Recent attacks by humanoid tribes are being led by Orcish Clerics of Ares. Might the Cult be able to use their standing to begin parlay with the invaders, or even bring them on side?

Tuesday, 9 October 2018

War as Religion

So, during my hiatus from the blog, I have collected together a few ideas for future publishing projects. One is going by the working title "War Cults", and will detail a few sample religions based around conflict and war, as well as a micro-setting based on Ancient Greece by way of D&D. Here's a quick sample...

It’s a historical truism that religion reflects what a culture maintains as important, and vice-versa. Cultures which respect academia tend to have mystery cults, those who live closer to nature worship entities with intimate ties to the elements and the land, and those with expansionist tendencies tend to worship Gods who will help them conquer and expand. A common theme amongst such cultures were “Hero Gods” – regular men who, through their skill at arms or achievements in battle, became god-like figures in their own right, or mortals granted abilities through divine heritage. This brings human motivations, including nationalism, into the realm of Godly pursuits, further driving the idea of conquest into their culture.

Many polytheistic cultures held Gods and Goddesses of Strength, War and Battle in high esteem – soldiers directly worshiped them, while those who never saw battle still sent prayers during both times of war and during peacetime. They held many different domains – from those specific to Bloodshed and Battle, to Tactics, to defending the homestead. However, the sheer act of deifying these aspects shows the ways they can be used in a day-to-day context – asking for strength, quick-wittedness or bravery in many contexts.

But, during times of war, these Gods take the centre stage. One can even see these wars as the worldly representation of battles in Heaven – God versus God, pushing to weaken the other through defilement of places of worship and subjugation of worshipers. Many of these cultures would outlaw the religions of conquered cultures, solidifying the idea that “their Gods won”, while others incorporate them into the conqueror’s mythos, creating a larger pantheon from which to draw upon.
Even in monotheistic faiths, there are often aspects of the main deity which impart similar strengths – from patron saints of soldiers, to direct divine intervention during times of war. Religion becomes not only a support for war, but quite often a catalyst.

In fantasy, this tendency becomes even more pronounced – rather than true polytheism, servants of Gods choose one to worship above all, and those who choose Gods of War tend towards a more militant stance, making them excellent characters with strong motivations.

Of course, one might also note that in many fantasy settings, gods with warfare-based domains also double as the gods of non-human races (Orc Gods are often saddled with this dual nature). This tends to push them towards expansionist tendencies, violent actions, and generally puts them straight into the antagonist camp.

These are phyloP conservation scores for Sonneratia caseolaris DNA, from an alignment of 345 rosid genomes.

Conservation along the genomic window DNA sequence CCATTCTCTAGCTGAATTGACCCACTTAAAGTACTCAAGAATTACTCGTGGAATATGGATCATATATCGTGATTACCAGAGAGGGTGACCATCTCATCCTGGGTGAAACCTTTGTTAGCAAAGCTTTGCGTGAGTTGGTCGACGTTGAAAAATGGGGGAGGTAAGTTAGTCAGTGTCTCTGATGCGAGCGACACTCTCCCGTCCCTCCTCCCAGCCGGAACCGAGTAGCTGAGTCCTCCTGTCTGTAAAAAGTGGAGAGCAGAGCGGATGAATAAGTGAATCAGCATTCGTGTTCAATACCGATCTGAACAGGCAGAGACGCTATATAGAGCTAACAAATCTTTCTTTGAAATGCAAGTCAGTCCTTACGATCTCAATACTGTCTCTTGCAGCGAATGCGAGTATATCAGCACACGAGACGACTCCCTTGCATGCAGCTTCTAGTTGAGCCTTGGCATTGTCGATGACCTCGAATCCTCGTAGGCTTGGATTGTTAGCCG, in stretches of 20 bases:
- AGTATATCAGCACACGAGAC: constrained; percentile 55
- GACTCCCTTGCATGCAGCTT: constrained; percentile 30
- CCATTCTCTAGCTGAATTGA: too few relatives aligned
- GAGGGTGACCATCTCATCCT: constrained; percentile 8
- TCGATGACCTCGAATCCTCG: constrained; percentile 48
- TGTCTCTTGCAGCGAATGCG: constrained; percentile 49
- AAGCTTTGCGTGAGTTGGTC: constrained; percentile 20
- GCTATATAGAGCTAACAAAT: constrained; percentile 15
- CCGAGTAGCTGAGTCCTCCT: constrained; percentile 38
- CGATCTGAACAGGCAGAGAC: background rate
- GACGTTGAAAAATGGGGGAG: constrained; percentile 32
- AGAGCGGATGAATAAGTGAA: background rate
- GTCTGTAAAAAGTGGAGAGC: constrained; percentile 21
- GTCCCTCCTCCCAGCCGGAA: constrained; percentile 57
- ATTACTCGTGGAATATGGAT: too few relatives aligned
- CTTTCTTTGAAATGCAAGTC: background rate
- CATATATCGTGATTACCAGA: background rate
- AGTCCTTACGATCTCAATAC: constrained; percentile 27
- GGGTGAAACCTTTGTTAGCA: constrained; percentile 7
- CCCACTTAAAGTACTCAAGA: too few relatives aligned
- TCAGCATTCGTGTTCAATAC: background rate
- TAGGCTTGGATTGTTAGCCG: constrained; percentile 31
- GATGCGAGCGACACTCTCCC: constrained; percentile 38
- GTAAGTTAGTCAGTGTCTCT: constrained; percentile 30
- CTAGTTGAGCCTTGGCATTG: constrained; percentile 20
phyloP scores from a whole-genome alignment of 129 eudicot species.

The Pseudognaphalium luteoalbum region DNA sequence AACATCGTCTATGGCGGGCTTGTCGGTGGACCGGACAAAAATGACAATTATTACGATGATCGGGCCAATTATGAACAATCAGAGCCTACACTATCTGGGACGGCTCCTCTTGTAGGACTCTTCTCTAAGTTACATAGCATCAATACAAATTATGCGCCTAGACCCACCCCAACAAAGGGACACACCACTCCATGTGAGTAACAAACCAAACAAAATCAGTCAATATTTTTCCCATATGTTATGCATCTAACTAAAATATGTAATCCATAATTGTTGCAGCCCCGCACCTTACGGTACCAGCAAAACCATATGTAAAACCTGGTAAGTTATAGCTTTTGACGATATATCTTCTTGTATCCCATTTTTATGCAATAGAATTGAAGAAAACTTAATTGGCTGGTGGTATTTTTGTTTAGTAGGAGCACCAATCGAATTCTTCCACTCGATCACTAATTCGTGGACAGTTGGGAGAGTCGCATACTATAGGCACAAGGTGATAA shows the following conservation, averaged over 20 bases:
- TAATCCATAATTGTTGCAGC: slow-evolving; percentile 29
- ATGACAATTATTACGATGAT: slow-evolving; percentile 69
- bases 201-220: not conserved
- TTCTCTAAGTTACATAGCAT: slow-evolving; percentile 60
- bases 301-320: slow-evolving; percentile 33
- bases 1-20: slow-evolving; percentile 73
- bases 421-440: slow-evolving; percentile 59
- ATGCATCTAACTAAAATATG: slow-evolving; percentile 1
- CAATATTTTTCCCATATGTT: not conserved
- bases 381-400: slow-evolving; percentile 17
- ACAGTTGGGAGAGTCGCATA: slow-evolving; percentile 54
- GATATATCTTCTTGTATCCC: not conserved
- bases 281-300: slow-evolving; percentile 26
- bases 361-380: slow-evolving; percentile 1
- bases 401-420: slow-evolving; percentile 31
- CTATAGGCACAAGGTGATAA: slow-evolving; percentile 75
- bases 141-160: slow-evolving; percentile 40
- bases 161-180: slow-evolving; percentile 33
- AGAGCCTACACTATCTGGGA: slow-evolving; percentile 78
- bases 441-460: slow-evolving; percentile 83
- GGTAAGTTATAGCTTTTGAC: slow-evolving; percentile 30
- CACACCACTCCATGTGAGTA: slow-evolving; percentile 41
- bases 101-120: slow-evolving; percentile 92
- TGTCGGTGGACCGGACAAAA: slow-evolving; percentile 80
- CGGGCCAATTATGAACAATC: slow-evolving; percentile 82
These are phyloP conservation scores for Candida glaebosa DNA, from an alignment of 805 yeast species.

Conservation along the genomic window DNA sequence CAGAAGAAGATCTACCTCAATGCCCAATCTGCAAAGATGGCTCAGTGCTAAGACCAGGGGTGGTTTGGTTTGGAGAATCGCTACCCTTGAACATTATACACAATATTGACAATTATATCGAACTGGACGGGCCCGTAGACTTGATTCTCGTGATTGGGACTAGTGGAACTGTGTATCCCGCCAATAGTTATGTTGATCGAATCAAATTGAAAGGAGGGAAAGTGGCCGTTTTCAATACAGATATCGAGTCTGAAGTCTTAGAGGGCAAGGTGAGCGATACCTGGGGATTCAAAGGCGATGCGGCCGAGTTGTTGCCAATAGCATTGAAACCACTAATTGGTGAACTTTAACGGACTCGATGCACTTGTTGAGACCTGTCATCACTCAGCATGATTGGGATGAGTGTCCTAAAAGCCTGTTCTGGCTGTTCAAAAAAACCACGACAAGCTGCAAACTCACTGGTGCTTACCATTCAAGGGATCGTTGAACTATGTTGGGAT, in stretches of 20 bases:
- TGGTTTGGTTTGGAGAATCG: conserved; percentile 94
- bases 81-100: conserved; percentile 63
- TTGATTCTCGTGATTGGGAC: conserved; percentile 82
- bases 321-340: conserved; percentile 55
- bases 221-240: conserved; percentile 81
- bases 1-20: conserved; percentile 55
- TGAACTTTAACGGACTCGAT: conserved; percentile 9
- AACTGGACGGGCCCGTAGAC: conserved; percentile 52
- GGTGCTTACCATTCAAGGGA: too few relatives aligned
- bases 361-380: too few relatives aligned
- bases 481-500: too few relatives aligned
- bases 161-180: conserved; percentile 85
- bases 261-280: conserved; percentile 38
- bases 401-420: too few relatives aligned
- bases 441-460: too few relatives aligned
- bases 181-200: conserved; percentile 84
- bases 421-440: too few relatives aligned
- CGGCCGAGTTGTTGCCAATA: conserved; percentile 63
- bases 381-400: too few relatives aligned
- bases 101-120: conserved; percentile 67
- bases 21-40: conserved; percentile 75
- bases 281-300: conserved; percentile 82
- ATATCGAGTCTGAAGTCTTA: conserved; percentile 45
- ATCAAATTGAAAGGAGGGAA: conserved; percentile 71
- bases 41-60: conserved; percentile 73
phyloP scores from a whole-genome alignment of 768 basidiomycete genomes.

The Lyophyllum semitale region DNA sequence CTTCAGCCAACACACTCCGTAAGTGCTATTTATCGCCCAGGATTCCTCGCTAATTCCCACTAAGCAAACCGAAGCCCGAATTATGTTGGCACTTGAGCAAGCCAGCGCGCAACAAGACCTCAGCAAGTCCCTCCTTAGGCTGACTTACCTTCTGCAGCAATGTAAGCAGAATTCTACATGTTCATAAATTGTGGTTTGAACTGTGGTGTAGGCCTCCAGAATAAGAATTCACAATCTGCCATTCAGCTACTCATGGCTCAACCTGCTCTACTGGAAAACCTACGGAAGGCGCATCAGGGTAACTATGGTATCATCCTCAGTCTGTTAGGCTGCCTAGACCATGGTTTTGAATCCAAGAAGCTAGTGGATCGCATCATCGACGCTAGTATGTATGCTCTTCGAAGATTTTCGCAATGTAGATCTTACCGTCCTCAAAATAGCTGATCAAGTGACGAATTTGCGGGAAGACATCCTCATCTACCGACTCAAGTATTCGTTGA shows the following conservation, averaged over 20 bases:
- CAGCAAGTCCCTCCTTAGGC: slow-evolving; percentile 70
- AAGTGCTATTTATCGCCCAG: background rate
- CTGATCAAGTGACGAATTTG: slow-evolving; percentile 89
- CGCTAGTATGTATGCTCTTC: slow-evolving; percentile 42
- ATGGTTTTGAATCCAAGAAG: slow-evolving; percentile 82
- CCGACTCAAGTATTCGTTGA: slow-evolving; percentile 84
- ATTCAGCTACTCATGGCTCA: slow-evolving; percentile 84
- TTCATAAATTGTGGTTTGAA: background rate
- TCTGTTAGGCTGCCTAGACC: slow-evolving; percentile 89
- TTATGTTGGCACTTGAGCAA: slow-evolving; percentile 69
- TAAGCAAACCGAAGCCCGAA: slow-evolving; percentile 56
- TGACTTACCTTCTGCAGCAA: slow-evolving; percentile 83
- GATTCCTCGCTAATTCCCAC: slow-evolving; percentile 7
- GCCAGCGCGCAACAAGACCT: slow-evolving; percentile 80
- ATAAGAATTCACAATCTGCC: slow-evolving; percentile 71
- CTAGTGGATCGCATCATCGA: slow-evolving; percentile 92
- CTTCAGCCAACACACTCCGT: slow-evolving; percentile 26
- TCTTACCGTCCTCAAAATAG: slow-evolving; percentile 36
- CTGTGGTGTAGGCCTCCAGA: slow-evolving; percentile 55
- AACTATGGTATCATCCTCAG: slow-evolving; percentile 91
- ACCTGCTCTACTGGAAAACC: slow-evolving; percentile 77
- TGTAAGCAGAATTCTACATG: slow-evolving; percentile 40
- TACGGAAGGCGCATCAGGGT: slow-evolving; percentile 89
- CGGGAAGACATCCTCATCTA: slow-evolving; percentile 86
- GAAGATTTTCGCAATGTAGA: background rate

(The morality of human expansionism being something to strive for, and non-human expansionism being outright Evil, is best left as an exercise for the reader).


Wednesday, 12 October 2016

We Be Goblins! Remix Edition

So, I got a hankering to run We Be Goblins as a fun way to get the ball rolling again with my old group. However, reading through it and the three followup/prequel modules, I wasn't as massively taken with them as I remember.

For a module series focused on a fun, anarchic experience, the Pathfinder rules are a terrible fit. Too chunky, not enough leeway, more concerned with simulationism than fun.

Even the non-mechanical assumptions are pretty jarring - there's a whole tribe of goblins looking to score some fireworks, but only 4 of them get to do anything? You're a rag-tag group of the lowest rung of the humanoid ladder, but you're organised into a perfect Fighter-Thief-Cleric-Alchemist combo? You get to compete for magic items the tribe just has laying around?

There's a lot of small things that feel a little off with the modules, so here's the way I want to try it:
  • Goblins are the lowest of the low. They roll their stats with 3d6, and have all the usual Goblin traits. Goblins don't get the usual Pathfinder Feats or Traits, and have no Class. 
    • (It's a stolen joke, but it's a classic)
  • They start with 1d4 HP, modded by Constitution.
  • Each player also gets two pre-gen backup Goblins, cause this is gonna be a deadly one.
  • Goblins are a chaotic, ramshackle lot - each Goblin has to roll for a Name, Trinket, Lucky Frog and Trait on the following tables:
Roll
Name
Trinket
Lucky Frog
1-2
Addur
A single, half-soggy firework
Spotol
3-4
Aka
A bag of salted slugs
Fat Frog
5-6
Boorgub
Hand-sized spider in a cage (named Stankrush)
Dogfinder
7-8
Chee
Jar of pickled halfling toes just about ready for eating
Amfibier
9-10
Chuffy
Halfling-sized toasting fork
Splat
11-12
Churkus
20 feet of rope with dead moles sewn into it
Bitey
13-14
Drubbus
Small silver hand mirror, in surprisingly good condition
Froggy McFrogface
15-16
Fevva
Jar of Dwarven perfume (half drunk)
Squish
17-18
Gawg
Rusty meat hook (1d4 dmg)
Bugeater
19-20
Geedra
Flint and tinder
Gump
21-22
Ghorg
Human-sized bridal veil
Shitter
23-24
Gogmurch
Halfling ladies’ corset (AC+1)
Stink
25-26
Goomluga
3 metal skewers (1d3 dmg, throwable)
Pigface
27-28
Gretcha
Stuffed raven
Really Fat Frog
29-30
Hibby
Bottle of brine-soaked alligator eyes
Barbar
31-32
Hoglob
Child’s doll with the eyes taken out
Lord Frogington
33-34
Ikky
Grappling hook
Actually a Toad
35-36
Irnk
3 tindertwigs
Boggy
37-38
Janka
Cowbell (worn)
Smokey
39-40
Jurk
Homemade Thieves' Tools
Munchmunch
41-42
Kavak
Squashed dried toad (his previous lucky pet toad)
Cobblers
43-44
Klongy
Jar of pickled fish heads
Kick
45-46
Luckums
6 Goblintallow torches
Bubbles
47-48
Lunthus
Almost empty salt shaker
Bip
49-50
Lupi
Pig’s tail jerky
Stabber
51-52
Medge
Wooden flute (too splintery to play without injury)
Mad Dug
53-54
Mogawg
Gourd of pickled leeches just about ready to eat
Horsesniffer
55-56
Mogmurch
Skull face mask (+1 AC, fragile)
Shagrat
57-58
Murch
Juicy slug in a small pot
Dunk
59-60
Namby
Metal codpiece, anatomically correct (+1AC)
Goose
61-62
Nurpus
Heavily-soiled Human-sized Jester’s hat
Spits
63-64
Olba
Pumpkin-head lantern
Warty
65-66
Ooft
Black eyepatch (with hole cut in it to see)
Blob
67-68
Pogus